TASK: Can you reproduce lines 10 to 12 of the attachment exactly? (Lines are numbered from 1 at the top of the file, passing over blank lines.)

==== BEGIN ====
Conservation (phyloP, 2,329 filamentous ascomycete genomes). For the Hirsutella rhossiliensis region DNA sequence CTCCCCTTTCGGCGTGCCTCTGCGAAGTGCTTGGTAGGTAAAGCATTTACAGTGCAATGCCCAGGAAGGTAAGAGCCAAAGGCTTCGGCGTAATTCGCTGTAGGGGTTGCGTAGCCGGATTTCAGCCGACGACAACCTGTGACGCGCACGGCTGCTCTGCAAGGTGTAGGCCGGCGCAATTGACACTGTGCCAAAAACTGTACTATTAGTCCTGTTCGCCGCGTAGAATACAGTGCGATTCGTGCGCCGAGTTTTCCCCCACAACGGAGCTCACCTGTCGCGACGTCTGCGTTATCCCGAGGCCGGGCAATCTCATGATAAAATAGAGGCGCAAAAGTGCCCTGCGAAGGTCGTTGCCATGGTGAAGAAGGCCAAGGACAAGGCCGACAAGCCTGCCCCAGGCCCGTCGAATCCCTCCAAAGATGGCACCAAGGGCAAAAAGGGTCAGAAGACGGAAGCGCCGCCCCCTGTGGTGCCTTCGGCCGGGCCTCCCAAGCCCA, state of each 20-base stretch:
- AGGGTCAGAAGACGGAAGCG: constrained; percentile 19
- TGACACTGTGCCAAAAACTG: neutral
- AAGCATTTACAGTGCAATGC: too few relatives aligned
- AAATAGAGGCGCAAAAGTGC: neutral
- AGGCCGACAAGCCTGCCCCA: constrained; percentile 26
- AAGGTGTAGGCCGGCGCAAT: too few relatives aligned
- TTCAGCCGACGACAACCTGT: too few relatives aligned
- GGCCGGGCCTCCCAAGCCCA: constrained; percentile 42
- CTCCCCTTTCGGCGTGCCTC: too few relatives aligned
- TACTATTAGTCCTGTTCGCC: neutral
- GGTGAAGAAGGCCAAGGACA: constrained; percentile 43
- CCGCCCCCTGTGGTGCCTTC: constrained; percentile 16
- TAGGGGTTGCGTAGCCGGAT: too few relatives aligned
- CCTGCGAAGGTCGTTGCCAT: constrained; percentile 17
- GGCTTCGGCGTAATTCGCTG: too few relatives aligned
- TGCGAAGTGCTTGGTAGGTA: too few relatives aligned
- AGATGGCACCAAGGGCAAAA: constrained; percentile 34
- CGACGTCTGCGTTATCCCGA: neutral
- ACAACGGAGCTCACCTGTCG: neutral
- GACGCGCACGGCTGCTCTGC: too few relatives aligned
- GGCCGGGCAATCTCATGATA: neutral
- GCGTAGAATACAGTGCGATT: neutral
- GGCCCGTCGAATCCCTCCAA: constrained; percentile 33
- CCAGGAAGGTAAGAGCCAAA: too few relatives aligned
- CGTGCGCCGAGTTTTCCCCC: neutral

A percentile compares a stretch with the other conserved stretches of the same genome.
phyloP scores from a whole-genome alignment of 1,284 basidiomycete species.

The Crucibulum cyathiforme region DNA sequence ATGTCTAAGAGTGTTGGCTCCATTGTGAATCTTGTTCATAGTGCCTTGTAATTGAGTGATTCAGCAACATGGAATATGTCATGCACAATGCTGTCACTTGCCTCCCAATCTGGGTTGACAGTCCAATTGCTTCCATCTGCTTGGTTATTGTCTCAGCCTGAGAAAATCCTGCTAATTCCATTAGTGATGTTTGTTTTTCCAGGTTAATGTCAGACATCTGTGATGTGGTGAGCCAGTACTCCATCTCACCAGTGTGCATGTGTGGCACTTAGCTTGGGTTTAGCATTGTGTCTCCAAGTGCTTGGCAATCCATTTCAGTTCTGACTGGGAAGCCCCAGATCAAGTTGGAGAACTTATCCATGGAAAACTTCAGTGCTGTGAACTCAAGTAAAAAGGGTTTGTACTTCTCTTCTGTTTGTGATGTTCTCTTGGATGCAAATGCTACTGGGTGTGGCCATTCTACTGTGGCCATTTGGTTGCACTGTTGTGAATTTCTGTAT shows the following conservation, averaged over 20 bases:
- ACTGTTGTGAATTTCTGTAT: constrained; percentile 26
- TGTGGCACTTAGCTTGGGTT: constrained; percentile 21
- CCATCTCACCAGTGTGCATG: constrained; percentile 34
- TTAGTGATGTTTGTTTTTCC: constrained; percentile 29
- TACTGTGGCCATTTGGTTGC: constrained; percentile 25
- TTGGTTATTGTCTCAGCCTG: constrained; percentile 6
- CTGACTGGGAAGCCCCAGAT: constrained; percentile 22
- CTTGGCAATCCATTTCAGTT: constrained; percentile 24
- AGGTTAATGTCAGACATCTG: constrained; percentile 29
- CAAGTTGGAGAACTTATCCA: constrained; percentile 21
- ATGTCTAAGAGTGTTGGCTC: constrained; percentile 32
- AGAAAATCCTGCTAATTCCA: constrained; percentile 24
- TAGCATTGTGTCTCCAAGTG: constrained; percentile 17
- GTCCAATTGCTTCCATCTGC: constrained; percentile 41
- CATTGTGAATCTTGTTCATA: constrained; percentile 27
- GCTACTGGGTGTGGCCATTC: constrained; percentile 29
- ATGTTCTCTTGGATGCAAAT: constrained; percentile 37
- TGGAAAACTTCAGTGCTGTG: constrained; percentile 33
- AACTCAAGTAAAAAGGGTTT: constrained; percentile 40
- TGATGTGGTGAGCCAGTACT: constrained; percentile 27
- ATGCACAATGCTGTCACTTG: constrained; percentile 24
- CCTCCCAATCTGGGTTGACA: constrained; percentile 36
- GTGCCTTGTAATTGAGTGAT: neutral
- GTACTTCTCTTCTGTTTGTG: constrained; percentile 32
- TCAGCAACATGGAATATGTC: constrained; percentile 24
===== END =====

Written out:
- CTCCCCTTTCGGCGTGCCTC: too few relatives aligned
- TACTATTAGTCCTGTTCGCC: neutral
- GGTGAAGAAGGCCAAGGACA: constrained; percentile 43